The current limit to the amount of assets you can have while still receiving SSI benefits is $2,000 for an individual and $3,000 for a couple. Yes, that does mean that married, disabled people incur a 25% penalty, which prevents many from ever marrying.
This limit includes the money in all bank accounts, investment accounts, land, life insurance, vehicles, personal property, and anything you could sell quickly, with limited exceptions. Going over that amount could cause you to lose your benefits.
Needless to say, 2 or 3 thousand dollars can’t provide a firm financial foundation in the current economy. If you face any financial hardship, lose your benefits for any reason, or have a late check, there’s minimal cushion to protect you from losing your housing and becoming homeless.
Arguably, that’s not even the most frustrating part of SSI. In addition to the low benefit amounts that often aren’t enough even to cover rent, the marriage penalty, and other strict rules to maintain eligibility, it can take years and several appeals to even be approved in the first place.
That is years’ worth of time in which a newly disabled person can no longer work, is likely facing a mountain of medical bills, and is waiting on their application to finally be approved so they can start receiving payments.
This long waiting period is when many disabled people first experience homelessness, as they often have little more than the support of friends and family to rely on during this agonizingly long period. Eventually, their welcome wears out.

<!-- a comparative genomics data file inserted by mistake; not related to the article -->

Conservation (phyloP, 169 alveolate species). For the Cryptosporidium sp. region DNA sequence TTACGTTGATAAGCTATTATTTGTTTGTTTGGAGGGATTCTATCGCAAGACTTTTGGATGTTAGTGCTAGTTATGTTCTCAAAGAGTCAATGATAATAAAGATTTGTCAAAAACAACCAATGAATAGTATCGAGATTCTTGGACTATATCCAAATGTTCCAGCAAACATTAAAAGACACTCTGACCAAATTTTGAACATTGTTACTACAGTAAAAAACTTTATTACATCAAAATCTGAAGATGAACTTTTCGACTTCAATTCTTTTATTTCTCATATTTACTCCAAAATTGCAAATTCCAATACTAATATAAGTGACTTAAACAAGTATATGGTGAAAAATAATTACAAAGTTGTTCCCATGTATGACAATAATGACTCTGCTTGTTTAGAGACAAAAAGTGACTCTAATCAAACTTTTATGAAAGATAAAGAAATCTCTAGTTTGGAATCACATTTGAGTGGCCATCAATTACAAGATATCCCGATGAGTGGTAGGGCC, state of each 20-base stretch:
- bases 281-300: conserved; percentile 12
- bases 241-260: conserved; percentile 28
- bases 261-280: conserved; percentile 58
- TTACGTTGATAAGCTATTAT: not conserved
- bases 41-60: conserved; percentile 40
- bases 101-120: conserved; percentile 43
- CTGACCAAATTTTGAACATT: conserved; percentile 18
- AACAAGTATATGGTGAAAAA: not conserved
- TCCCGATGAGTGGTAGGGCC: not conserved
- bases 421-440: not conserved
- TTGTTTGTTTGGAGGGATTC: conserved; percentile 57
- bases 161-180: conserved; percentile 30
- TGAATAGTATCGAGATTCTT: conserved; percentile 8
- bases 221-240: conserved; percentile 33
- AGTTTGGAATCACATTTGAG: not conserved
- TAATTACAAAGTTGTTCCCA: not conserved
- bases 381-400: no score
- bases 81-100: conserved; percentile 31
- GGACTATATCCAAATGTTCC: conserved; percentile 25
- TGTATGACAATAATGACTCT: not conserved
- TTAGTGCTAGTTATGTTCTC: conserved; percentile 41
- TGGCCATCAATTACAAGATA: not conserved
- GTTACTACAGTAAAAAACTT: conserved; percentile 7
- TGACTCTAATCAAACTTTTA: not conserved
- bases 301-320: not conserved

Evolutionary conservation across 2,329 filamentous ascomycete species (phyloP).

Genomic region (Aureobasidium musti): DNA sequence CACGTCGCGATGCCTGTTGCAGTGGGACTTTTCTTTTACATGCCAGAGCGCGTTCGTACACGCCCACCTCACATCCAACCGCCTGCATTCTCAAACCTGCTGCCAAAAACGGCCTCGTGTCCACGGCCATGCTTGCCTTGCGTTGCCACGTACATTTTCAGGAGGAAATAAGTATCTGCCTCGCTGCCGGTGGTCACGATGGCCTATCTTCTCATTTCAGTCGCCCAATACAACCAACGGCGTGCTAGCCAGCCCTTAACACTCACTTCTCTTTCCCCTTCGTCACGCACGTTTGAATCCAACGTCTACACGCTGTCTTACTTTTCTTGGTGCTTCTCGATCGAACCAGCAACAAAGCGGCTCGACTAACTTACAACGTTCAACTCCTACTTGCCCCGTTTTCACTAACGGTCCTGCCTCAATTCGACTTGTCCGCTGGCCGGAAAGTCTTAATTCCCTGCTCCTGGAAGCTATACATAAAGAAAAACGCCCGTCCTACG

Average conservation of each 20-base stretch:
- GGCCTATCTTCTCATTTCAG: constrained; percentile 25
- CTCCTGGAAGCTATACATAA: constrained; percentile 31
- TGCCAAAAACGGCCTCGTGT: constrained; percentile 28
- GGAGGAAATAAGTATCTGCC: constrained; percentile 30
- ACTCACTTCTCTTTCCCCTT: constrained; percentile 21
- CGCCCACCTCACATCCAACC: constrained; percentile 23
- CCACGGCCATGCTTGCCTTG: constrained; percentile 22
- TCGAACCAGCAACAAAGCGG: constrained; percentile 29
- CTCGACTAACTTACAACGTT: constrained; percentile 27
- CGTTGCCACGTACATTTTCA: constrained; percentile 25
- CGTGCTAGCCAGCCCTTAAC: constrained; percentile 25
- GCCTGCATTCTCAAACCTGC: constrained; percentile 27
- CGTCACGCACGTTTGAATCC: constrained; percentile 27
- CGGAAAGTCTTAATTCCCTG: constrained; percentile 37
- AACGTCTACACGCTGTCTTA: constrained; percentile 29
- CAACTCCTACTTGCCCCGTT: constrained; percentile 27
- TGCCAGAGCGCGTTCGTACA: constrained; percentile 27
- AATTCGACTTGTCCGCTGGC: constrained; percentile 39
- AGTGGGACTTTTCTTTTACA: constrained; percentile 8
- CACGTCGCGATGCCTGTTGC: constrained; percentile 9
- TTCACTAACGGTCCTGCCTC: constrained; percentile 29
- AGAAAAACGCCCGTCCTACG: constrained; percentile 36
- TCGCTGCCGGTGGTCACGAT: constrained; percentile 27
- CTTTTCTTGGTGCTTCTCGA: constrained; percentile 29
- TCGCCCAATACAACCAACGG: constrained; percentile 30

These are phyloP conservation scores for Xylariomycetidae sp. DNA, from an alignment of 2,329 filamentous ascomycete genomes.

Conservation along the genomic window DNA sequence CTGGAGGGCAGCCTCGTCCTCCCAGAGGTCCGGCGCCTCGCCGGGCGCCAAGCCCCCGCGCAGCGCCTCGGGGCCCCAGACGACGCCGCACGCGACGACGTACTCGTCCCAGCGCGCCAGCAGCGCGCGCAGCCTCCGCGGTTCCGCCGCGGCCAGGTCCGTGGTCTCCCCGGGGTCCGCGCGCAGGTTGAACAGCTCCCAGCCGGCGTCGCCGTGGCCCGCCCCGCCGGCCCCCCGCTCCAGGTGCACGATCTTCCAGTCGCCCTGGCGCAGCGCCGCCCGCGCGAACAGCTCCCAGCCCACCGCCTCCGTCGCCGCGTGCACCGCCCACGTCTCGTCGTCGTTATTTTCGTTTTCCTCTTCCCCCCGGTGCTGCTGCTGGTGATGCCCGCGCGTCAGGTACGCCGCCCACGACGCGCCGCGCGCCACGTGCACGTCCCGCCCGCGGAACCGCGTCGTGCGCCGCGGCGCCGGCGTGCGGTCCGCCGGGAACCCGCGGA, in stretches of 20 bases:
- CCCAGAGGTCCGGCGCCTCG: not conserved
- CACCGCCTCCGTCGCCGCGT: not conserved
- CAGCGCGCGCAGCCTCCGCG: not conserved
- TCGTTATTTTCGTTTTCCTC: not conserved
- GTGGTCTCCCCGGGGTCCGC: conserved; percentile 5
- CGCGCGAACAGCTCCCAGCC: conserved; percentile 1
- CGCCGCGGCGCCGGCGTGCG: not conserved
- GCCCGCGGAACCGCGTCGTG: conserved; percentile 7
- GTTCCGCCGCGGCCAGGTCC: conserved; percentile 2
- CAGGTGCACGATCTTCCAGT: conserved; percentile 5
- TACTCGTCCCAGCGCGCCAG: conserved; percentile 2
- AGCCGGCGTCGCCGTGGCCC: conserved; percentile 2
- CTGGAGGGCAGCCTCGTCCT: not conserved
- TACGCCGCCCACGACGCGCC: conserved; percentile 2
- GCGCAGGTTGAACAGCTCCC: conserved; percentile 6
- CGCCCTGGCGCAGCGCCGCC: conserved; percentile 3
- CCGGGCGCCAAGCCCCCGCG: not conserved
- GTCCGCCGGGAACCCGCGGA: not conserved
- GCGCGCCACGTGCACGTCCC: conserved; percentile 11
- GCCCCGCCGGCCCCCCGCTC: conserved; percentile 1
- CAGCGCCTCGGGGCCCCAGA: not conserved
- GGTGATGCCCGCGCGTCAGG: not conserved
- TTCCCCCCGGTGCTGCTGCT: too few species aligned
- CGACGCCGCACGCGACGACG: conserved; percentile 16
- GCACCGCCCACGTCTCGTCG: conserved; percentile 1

Other Considerations for Disabled Homeless People
Homeless people who are also disabled face even more difficulty than people who are “just” one or the other. For example, when trying to find a place to sleep for the night, they have the added hurdle of finding a place that can accommodate their disability.
A room for the night up three flights of stairs is not very helpful for the average wheelchair user. Many shelters have little or no accessible accommodations available to offer. Even affordable housing projects frequently overlook accessibility needs or fail to account for the disproportionate number of homeless people who are disabled and will need accessible housing.
Disability and homelessness are two things that can happen to anyone at any time, with little to no warning. Too often, they happen simultaneously, leaving people sick, injured, or weak and having to navigate a whole new world of homelessness while dealing with or adjusting to their disability.
That’s a hell of a one-two punch. We need better protections for everyone to prevent this from happening as often as it does. All of us are just one sickness, one divorce, one bad break away from ending up in the same situation. And we would want better treatment for ourselves, wouldn’t we? The time to fight for that is now. Don’t wait until it’s too late.
Speak up, speak out, and amplify the voices of homeless and disabled activists in your community. Contact your representatives to let them know they’re not immune to homelessness or disability either. Just in case they lost sight of that fact.